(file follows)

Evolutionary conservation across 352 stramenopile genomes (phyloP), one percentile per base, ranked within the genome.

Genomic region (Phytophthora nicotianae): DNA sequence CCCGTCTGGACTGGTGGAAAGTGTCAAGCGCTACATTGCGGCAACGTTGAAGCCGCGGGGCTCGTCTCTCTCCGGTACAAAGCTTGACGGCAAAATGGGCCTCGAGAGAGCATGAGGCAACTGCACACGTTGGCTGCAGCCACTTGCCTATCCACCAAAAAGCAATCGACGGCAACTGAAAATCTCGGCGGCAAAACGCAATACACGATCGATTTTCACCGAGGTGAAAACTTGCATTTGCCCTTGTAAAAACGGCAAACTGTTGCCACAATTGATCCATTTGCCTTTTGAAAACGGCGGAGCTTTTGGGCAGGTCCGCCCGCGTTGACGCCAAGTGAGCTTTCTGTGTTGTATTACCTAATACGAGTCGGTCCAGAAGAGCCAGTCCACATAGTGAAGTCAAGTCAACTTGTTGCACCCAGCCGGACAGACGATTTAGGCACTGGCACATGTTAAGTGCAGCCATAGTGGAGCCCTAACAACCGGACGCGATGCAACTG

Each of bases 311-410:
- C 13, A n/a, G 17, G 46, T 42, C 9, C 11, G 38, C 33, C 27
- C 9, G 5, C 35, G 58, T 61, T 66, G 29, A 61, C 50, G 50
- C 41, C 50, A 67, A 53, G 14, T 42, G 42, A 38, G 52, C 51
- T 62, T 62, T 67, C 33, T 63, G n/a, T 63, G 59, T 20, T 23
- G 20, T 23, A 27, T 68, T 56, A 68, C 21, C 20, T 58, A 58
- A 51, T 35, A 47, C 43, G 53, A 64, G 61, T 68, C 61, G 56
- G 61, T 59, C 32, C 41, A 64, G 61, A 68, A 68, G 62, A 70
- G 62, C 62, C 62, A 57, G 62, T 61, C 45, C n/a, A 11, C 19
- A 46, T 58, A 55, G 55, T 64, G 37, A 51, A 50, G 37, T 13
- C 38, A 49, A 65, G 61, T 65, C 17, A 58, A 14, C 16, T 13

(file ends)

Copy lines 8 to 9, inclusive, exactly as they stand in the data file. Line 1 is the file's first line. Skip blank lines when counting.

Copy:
- G 20, T 23, A 27, T 68, T 56, A 68, C 21, C 20, T 58, A 58
- A 51, T 35, A 47, C 43, G 53, A 64, G 61, T 68, C 61, G 56